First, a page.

In 2020, the Bahamas became the first government to establish a CBDC. Fourteen CBDC pilots are underway, and most major central banks are researching CBDCs. China’s pilot of its CBDC—the e-CNY—has gone the farthest of any other major economy. While an official launch date has yet to be announced, Beijing likely will encourage foreign visitors to use e-CNY at the Winter Olympics. The U.S. Federal Reserve is researching a potential digital dollar, and the Boston Fed—in collaboration with the Massachusetts Institute of Technology—plans to publish their early design research soon.
For private cryptocurrencies, increased regulatory clarity in major economies could spur greater adoption. The European Union is working to finalize its Markets in Crypto Assets (MiCA) framework, while the U.S. Federal Reserve, Federal Deposit Insurance Corporation, and Office of the Comptroller of the Currency have pledged to provide more legal clarity for crypto activities in 2022. The U.S. Senate held hearings this month on stablecoins, and some senators have proposed regulatory frameworks. Crackdowns on cryptocurrencies in other jurisdictions—especially China and possibly India—are forcing crypto mining and development to move elsewhere.
Some governments, financial service providers, and retailers—including PayPal, Venmo, Visa, and Mastercard—will continue integrating cryptocurrencies into their banking systems or platforms. In September, El Salvador became the first country to adopt Bitcoin as legal tender. The IMF says this is unwise in part because of Bitcoin’s high price volatility. However, the popularity of Bitcoin in that country and the financial sustainability of El Salvador’s Bitcoin trust fund could encourage other governments to endorse cryptocurrencies.
More technically, the transition from proof-of-work (PoW) to proof-of-stake (PoS) transaction validation—especially on the Ethereum blockchain—will improve energy efficiency, lower barriers to entry for small investors, and increase network throughput, which will further encourage the adoption of related coins, tokens, and smart contracts. (GD)
Orbital Infrastructure: The global connectivity competition is intensifying in outer space, where new constellations of satellites in low-earth orbit (LEO) could take big steps forward in 2022. SpaceX’s Starlink will be expanding its global coverage, OneWeb plans to make global service available, and Amazon’s Project Kuiper will be launching two test satellites. Several factors are driving these efforts forward, including declining launch costs, advances in satellite and receiver technology, and growing demand. I used a beta version of one of these systems while writing The Digital Silk Road and was impressed with the ease of installation and performance.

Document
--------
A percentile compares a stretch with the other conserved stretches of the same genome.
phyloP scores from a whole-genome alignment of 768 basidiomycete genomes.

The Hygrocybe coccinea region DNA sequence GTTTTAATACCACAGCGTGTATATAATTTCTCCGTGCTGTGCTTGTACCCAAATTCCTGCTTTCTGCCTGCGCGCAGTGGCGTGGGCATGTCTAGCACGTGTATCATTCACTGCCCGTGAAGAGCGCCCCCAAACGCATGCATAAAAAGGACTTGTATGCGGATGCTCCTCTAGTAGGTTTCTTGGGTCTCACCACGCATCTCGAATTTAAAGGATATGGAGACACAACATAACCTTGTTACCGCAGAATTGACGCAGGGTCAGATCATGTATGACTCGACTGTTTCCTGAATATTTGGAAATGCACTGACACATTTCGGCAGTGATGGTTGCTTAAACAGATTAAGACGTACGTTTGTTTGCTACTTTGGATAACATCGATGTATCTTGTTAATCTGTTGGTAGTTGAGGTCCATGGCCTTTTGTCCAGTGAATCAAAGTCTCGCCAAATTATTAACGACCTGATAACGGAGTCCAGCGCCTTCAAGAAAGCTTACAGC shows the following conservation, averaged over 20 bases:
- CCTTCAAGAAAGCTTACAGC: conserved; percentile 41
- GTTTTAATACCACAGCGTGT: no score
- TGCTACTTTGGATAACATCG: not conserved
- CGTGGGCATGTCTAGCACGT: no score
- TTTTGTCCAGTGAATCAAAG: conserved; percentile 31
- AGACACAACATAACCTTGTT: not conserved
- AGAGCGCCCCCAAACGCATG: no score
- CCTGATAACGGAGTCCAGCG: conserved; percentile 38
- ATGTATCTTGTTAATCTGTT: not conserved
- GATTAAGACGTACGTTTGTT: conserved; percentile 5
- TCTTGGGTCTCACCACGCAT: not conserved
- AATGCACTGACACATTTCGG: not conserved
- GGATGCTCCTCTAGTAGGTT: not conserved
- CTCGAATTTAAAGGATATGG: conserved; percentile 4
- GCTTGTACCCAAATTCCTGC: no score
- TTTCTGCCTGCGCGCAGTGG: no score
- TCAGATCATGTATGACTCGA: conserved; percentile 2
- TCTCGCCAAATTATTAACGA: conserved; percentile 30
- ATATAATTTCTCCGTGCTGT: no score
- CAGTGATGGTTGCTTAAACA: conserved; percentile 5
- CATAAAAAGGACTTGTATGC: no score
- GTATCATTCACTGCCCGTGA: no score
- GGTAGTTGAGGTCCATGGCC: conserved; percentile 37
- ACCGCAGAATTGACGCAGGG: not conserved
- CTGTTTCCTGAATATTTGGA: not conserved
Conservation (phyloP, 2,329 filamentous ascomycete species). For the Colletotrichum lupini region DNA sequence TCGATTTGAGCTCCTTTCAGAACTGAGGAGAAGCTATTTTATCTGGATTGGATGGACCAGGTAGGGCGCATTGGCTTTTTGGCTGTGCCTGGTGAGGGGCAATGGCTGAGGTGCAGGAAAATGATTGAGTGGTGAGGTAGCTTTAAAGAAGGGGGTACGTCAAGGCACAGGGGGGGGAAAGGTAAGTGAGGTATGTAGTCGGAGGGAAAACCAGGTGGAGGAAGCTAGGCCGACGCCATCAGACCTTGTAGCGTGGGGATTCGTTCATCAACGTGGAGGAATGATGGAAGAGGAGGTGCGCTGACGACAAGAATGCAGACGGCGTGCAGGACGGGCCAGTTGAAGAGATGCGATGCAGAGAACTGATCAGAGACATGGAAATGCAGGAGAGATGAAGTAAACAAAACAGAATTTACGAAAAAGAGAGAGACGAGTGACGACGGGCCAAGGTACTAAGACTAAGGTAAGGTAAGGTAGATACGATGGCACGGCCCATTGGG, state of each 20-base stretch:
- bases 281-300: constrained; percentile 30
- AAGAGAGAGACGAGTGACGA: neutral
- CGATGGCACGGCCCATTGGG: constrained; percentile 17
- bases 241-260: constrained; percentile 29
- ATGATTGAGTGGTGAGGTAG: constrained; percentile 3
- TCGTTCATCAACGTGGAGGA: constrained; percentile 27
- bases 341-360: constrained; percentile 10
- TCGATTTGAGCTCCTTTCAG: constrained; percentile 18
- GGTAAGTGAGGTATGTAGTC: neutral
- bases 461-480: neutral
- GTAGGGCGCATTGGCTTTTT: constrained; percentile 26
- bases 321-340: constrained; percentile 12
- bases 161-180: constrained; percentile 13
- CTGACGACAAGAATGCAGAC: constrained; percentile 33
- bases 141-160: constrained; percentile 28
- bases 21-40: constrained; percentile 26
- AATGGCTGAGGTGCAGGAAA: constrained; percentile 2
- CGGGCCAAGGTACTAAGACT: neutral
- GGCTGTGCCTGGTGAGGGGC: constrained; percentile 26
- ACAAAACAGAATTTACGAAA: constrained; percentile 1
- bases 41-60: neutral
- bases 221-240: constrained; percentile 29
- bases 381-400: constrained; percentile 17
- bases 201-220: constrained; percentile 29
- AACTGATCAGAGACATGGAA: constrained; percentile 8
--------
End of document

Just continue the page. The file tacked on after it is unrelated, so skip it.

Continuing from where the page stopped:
Looking ahead, U.S. policymakers could harness these developments to advance U.S. interests and help close the global digital divide. Key questions include how to remove barriers in foreign markets and how to reduce costs for lower-income consumers. The race to secure landing rights in major markets is already underway, and the window of opportunity to lead in this commercially and strategically important area will not last forever. China is lagging behind, but it has made satellite internet a national priority. Few details are known about the plans for its alternative, China SatNet, but of course, state control will be paramount. (JEH)
Matthew P. Goodman is senior vice president for economics and holds the Simon Chair in Political Economy at the Center for Strategic and International Studies in Washington, D.C. Gerard DiPippo is senior fellow with the CSIS Economics Program. Jonathan E. Hillman is senior fellow with the CSIS Economics Program and director of the Reconnecting Asia Project. Matthew Reynolds is a research associate with the CSIS Economics Program.
Commentary is produced by the Center for Strategic and International Studies (CSIS), a private, tax-exempt institution focusing on international public policy issues. Its research is nonpartisan and nonproprietary. CSIS does not take specific policy positions. Accordingly, all views, positions, and conclusions expressed in this publication should be understood to be solely those of the author(s).